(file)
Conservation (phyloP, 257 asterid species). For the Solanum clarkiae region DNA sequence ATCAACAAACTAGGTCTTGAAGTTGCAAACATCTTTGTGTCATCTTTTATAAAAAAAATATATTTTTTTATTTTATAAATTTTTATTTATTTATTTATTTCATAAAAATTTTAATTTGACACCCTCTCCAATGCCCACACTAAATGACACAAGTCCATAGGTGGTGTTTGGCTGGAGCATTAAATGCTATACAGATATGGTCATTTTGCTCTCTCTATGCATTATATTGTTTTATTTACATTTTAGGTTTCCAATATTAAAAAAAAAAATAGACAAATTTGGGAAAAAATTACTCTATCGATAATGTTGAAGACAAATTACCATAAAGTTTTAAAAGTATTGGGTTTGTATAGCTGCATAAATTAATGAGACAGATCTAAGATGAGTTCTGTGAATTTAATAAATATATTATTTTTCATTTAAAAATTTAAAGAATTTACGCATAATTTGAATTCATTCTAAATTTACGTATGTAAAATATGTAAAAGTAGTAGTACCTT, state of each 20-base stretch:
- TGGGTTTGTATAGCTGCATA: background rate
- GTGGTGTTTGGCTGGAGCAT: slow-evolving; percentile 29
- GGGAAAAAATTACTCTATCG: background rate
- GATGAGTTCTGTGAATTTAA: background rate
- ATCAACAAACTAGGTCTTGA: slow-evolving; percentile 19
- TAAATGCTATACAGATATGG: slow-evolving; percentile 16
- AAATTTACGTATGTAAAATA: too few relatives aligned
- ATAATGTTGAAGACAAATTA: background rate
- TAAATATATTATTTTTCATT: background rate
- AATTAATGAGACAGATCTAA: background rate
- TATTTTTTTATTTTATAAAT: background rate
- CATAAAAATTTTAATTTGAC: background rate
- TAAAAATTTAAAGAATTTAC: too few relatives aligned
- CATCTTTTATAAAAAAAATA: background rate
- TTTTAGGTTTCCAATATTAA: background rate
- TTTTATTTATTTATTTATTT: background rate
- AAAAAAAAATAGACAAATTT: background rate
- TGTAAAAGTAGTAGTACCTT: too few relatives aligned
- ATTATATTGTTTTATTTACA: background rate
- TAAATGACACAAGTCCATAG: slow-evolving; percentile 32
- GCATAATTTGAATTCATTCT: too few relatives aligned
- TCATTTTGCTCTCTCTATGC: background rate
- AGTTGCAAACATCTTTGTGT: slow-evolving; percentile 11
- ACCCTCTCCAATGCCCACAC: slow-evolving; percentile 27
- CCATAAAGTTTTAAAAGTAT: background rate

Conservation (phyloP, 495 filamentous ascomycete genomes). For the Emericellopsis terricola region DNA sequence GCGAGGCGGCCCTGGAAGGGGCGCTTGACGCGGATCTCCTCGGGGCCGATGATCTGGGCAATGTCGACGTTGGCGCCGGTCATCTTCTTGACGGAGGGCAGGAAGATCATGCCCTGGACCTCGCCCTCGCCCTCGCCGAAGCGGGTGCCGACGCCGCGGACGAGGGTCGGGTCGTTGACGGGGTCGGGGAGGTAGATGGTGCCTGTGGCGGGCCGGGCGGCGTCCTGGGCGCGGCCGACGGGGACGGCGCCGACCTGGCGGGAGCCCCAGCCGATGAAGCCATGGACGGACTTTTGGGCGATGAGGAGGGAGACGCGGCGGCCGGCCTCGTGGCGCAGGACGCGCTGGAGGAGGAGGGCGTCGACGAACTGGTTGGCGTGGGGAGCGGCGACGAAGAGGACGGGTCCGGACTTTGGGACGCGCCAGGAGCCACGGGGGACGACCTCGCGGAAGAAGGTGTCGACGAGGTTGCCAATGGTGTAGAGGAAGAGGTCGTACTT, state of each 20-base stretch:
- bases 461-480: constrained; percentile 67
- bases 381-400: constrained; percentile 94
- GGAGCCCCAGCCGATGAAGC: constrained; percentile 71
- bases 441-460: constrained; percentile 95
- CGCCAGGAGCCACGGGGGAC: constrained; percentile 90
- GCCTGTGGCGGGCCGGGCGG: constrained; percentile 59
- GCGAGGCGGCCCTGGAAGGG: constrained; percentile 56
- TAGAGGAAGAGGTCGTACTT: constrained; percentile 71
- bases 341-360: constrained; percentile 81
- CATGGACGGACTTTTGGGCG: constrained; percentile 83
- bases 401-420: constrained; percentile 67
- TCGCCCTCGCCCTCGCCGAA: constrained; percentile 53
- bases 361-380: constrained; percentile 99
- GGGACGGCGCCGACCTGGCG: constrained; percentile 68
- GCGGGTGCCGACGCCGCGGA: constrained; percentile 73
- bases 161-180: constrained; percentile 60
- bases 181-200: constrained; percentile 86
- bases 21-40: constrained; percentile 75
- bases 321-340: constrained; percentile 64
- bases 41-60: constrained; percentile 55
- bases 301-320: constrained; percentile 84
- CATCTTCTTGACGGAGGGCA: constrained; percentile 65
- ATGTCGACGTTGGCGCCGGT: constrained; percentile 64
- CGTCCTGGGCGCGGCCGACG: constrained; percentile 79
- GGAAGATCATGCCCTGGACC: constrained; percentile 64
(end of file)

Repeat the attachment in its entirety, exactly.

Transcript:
Conservation (phyloP, 257 asterid species). For the Solanum clarkiae region DNA sequence ATCAACAAACTAGGTCTTGAAGTTGCAAACATCTTTGTGTCATCTTTTATAAAAAAAATATATTTTTTTATTTTATAAATTTTTATTTATTTATTTATTTCATAAAAATTTTAATTTGACACCCTCTCCAATGCCCACACTAAATGACACAAGTCCATAGGTGGTGTTTGGCTGGAGCATTAAATGCTATACAGATATGGTCATTTTGCTCTCTCTATGCATTATATTGTTTTATTTACATTTTAGGTTTCCAATATTAAAAAAAAAAATAGACAAATTTGGGAAAAAATTACTCTATCGATAATGTTGAAGACAAATTACCATAAAGTTTTAAAAGTATTGGGTTTGTATAGCTGCATAAATTAATGAGACAGATCTAAGATGAGTTCTGTGAATTTAATAAATATATTATTTTTCATTTAAAAATTTAAAGAATTTACGCATAATTTGAATTCATTCTAAATTTACGTATGTAAAATATGTAAAAGTAGTAGTACCTT, state of each 20-base stretch:
- TGGGTTTGTATAGCTGCATA: background rate
- GTGGTGTTTGGCTGGAGCAT: slow-evolving; percentile 29
- GGGAAAAAATTACTCTATCG: background rate
- GATGAGTTCTGTGAATTTAA: background rate
- ATCAACAAACTAGGTCTTGA: slow-evolving; percentile 19
- TAAATGCTATACAGATATGG: slow-evolving; percentile 16
- AAATTTACGTATGTAAAATA: too few relatives aligned
- ATAATGTTGAAGACAAATTA: background rate
- TAAATATATTATTTTTCATT: background rate
- AATTAATGAGACAGATCTAA: background rate
- TATTTTTTTATTTTATAAAT: background rate
- CATAAAAATTTTAATTTGAC: background rate
- TAAAAATTTAAAGAATTTAC: too few relatives aligned
- CATCTTTTATAAAAAAAATA: background rate
- TTTTAGGTTTCCAATATTAA: background rate
- TTTTATTTATTTATTTATTT: background rate
- AAAAAAAAATAGACAAATTT: background rate
- TGTAAAAGTAGTAGTACCTT: too few relatives aligned
- ATTATATTGTTTTATTTACA: background rate
- TAAATGACACAAGTCCATAG: slow-evolving; percentile 32
- GCATAATTTGAATTCATTCT: too few relatives aligned
- TCATTTTGCTCTCTCTATGC: background rate
- AGTTGCAAACATCTTTGTGT: slow-evolving; percentile 11
- ACCCTCTCCAATGCCCACAC: slow-evolving; percentile 27
- CCATAAAGTTTTAAAAGTAT: background rate

Conservation (phyloP, 495 filamentous ascomycete genomes). For the Emericellopsis terricola region DNA sequence GCGAGGCGGCCCTGGAAGGGGCGCTTGACGCGGATCTCCTCGGGGCCGATGATCTGGGCAATGTCGACGTTGGCGCCGGTCATCTTCTTGACGGAGGGCAGGAAGATCATGCCCTGGACCTCGCCCTCGCCCTCGCCGAAGCGGGTGCCGACGCCGCGGACGAGGGTCGGGTCGTTGACGGGGTCGGGGAGGTAGATGGTGCCTGTGGCGGGCCGGGCGGCGTCCTGGGCGCGGCCGACGGGGACGGCGCCGACCTGGCGGGAGCCCCAGCCGATGAAGCCATGGACGGACTTTTGGGCGATGAGGAGGGAGACGCGGCGGCCGGCCTCGTGGCGCAGGACGCGCTGGAGGAGGAGGGCGTCGACGAACTGGTTGGCGTGGGGAGCGGCGACGAAGAGGACGGGTCCGGACTTTGGGACGCGCCAGGAGCCACGGGGGACGACCTCGCGGAAGAAGGTGTCGACGAGGTTGCCAATGGTGTAGAGGAAGAGGTCGTACTT, state of each 20-base stretch:
- bases 461-480: constrained; percentile 67
- bases 381-400: constrained; percentile 94
- GGAGCCCCAGCCGATGAAGC: constrained; percentile 71
- bases 441-460: constrained; percentile 95
- CGCCAGGAGCCACGGGGGAC: constrained; percentile 90
- GCCTGTGGCGGGCCGGGCGG: constrained; percentile 59
- GCGAGGCGGCCCTGGAAGGG: constrained; percentile 56
- TAGAGGAAGAGGTCGTACTT: constrained; percentile 71
- bases 341-360: constrained; percentile 81
- CATGGACGGACTTTTGGGCG: constrained; percentile 83
- bases 401-420: constrained; percentile 67
- TCGCCCTCGCCCTCGCCGAA: constrained; percentile 53
- bases 361-380: constrained; percentile 99
- GGGACGGCGCCGACCTGGCG: constrained; percentile 68
- GCGGGTGCCGACGCCGCGGA: constrained; percentile 73
- bases 161-180: constrained; percentile 60
- bases 181-200: constrained; percentile 86
- bases 21-40: constrained; percentile 75
- bases 321-340: constrained; percentile 64
- bases 41-60: constrained; percentile 55
- bases 301-320: constrained; percentile 84
- CATCTTCTTGACGGAGGGCA: constrained; percentile 65
- ATGTCGACGTTGGCGCCGGT: constrained; percentile 64
- CGTCCTGGGCGCGGCCGACG: constrained; percentile 79
- GGAAGATCATGCCCTGGACC: constrained; percentile 64